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WVU Physics Department Shows Off New Planetarium

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Guests went to White Hall on West Virginia University's campus to see three different parts of an event put on by the Physics Department. The people who attended were a few of the first people to see the brand new planetarium and the new technology.

"I've lived in Morgantown for four years and I've been wanting to come to the Planetarium," said Maja Holmes. "So when I heard there was a new planetarium, this was a great opportunity to come out and visit the kids."

The program includes two films that made spectators feel like they were in outer space. The first is a 3D animation film that features the lifespan of a star through every phase of its existence.

"Well it was very cool it explained all through out the universe," said Jack Renton, who came with his mom to a birthday party. "And how the stars were born and how they died."

"It felt like you were actually going into the star, the black hole," said Lucy Holmes, Maja's daughter. "And sometimes, when you looked up, you felt like you were tilting back and forth."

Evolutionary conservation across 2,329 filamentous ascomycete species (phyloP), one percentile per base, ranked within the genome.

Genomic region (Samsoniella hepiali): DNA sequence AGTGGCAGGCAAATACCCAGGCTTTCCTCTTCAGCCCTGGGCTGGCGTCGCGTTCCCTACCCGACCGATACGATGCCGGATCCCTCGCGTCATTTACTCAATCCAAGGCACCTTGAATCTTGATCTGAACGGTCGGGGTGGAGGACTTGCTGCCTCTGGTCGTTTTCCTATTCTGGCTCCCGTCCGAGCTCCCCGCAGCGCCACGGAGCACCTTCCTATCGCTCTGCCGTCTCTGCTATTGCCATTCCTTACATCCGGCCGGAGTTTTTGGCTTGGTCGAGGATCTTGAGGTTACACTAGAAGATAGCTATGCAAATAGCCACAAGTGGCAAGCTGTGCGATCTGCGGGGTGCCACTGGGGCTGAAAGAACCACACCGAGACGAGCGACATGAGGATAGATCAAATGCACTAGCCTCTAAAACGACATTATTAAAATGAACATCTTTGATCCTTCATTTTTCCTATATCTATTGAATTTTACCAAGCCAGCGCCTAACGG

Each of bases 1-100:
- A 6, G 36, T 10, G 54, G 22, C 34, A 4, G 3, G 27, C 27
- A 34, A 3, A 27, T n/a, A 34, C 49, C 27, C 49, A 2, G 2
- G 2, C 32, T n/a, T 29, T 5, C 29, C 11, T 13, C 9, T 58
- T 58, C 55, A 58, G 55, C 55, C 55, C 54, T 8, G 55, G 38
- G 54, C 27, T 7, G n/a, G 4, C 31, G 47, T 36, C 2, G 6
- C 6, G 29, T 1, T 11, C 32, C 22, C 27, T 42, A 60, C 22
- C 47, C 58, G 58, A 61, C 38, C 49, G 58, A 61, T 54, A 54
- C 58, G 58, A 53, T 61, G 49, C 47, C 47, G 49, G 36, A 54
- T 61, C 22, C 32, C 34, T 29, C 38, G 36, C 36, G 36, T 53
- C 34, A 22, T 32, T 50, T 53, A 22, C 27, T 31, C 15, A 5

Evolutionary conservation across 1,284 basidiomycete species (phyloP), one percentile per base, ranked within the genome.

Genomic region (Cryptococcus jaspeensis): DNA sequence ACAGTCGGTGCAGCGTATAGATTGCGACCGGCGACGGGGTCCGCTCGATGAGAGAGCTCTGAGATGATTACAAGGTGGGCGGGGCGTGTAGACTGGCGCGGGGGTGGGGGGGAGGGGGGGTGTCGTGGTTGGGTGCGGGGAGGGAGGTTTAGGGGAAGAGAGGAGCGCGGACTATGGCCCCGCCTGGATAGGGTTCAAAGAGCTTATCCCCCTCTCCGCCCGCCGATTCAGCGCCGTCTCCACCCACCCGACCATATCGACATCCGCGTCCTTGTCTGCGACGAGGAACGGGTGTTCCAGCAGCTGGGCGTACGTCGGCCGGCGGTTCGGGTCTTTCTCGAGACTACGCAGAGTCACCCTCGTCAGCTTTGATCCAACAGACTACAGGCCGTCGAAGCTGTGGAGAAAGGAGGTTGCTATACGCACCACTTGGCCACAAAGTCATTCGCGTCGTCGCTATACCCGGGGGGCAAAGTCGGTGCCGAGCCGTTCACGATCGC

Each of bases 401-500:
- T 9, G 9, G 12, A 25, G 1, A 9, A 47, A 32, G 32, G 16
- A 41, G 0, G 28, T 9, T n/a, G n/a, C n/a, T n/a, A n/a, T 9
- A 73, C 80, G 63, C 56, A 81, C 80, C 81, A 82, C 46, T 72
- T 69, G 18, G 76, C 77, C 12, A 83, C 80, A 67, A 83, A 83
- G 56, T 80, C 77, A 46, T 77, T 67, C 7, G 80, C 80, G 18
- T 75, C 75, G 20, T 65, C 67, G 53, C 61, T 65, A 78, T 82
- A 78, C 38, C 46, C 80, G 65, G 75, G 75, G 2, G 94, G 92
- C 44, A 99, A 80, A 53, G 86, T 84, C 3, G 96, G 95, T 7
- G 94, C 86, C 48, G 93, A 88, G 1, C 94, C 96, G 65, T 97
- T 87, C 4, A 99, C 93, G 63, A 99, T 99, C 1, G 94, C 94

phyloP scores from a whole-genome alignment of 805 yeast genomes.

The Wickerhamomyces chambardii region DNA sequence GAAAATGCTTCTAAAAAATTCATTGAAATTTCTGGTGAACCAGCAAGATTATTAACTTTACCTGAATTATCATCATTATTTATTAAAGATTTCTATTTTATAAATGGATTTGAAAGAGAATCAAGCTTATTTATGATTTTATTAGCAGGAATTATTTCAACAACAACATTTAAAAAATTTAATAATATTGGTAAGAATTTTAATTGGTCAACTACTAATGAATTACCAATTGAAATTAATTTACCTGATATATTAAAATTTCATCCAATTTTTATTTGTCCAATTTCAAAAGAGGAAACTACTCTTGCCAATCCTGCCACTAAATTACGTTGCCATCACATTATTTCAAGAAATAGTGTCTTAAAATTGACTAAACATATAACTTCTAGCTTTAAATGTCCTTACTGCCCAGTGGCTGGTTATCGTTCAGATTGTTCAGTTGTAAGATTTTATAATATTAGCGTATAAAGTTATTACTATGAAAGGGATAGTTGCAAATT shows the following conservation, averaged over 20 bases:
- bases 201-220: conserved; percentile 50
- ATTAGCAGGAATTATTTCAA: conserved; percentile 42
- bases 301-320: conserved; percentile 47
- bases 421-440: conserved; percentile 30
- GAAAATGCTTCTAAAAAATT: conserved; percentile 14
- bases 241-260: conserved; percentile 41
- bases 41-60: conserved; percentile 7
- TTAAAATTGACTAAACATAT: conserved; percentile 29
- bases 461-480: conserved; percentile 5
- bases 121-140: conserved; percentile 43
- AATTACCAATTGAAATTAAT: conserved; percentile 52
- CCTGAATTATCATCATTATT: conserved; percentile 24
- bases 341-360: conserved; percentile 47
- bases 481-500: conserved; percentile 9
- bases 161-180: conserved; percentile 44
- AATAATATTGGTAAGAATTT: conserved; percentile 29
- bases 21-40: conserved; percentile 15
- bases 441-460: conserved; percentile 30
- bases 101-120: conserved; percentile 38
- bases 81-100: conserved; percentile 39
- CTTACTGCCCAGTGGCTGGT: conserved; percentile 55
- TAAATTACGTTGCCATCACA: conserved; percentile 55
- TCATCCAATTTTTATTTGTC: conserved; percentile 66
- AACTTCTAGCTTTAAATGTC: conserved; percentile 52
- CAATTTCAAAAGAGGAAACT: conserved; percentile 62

The second film deals with the Stars of the Pharaohs, which explains the Egyptians' connection with the stars.

These programs are every other Friday night until June, but the films will be changed periodically.

"Look, what WVU can provide not only is it for the public's use but we also use it for students too. Our basic freshman astronomy classes, we bring them up here and show them night sky charts in the planetariums," Caitlin Ahrens, who operates the telescope. "Or if they want to use the telescope for the night, our students use the telescope for research."

The program also includes a look at the observatory, which features a state-of-the-art telescope.

"One of the things I'm looking forward to is going out to the observatory and being able to see the stars," said Holmes. "So in conjunction with the planetarium shows being able to go out and actually see Jupiter."

All events are free admission, but you do need to call ahead to make reservations. Call John Hopkins at 304-293-4961 to reserve your spot.

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